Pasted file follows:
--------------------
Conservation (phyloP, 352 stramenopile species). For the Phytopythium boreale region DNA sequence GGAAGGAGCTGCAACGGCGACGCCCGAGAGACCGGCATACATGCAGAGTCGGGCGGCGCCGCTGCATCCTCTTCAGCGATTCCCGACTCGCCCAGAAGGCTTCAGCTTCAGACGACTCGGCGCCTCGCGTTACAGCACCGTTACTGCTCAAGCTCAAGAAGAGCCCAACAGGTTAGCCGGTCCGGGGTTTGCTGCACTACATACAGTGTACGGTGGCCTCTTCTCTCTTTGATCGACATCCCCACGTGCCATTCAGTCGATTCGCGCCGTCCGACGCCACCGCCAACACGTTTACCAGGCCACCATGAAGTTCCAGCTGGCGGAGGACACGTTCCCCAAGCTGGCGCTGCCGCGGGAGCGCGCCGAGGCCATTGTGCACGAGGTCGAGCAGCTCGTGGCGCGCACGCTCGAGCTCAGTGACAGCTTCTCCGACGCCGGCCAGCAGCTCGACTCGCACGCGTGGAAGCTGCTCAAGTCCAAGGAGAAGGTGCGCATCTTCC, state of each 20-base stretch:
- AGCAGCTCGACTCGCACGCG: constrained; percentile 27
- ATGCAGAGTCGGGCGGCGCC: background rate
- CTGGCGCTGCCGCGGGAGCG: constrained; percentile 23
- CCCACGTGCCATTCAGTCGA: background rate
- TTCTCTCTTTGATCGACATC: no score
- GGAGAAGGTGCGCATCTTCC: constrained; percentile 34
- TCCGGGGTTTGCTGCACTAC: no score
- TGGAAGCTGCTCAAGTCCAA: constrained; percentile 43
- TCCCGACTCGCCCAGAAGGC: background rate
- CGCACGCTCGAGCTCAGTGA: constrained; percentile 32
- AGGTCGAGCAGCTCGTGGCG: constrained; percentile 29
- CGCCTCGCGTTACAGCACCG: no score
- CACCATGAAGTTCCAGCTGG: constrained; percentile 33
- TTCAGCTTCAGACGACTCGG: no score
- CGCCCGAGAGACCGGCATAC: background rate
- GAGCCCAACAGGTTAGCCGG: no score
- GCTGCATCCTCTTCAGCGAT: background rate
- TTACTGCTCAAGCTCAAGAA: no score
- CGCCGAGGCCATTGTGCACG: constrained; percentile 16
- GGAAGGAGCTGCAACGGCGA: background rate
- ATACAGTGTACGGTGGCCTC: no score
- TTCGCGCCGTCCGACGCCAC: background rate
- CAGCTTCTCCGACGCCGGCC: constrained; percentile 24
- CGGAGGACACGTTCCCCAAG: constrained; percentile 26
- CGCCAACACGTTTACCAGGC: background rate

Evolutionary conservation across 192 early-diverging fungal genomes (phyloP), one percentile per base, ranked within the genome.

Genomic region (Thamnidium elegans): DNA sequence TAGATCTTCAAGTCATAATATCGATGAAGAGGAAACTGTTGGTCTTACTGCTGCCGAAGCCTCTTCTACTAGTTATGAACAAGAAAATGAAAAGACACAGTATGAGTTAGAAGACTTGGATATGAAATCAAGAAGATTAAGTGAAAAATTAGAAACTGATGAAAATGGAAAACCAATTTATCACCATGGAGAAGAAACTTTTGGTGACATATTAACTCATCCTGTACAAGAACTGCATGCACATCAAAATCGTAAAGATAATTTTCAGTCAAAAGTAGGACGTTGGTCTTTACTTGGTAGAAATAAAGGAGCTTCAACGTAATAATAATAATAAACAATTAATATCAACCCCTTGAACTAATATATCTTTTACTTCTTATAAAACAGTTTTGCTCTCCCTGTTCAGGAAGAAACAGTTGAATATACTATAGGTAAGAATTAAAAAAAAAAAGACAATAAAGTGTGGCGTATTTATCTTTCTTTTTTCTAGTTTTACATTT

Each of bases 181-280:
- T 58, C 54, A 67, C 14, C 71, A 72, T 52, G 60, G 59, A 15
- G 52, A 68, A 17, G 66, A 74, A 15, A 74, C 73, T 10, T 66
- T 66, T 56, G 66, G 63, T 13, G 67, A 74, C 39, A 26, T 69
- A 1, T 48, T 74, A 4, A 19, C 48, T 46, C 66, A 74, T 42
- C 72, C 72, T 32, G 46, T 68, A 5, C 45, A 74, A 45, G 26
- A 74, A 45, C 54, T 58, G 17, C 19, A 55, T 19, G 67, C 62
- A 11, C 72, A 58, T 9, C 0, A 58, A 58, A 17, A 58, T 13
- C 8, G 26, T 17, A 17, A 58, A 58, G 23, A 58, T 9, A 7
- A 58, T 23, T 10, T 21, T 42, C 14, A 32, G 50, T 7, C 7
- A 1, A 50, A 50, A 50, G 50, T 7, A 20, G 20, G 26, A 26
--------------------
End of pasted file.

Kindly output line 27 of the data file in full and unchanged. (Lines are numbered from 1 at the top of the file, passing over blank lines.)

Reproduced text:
Evolutionary conservation across 192 early-diverging fungal genomes (phyloP), one percentile per base, ranked within the genome.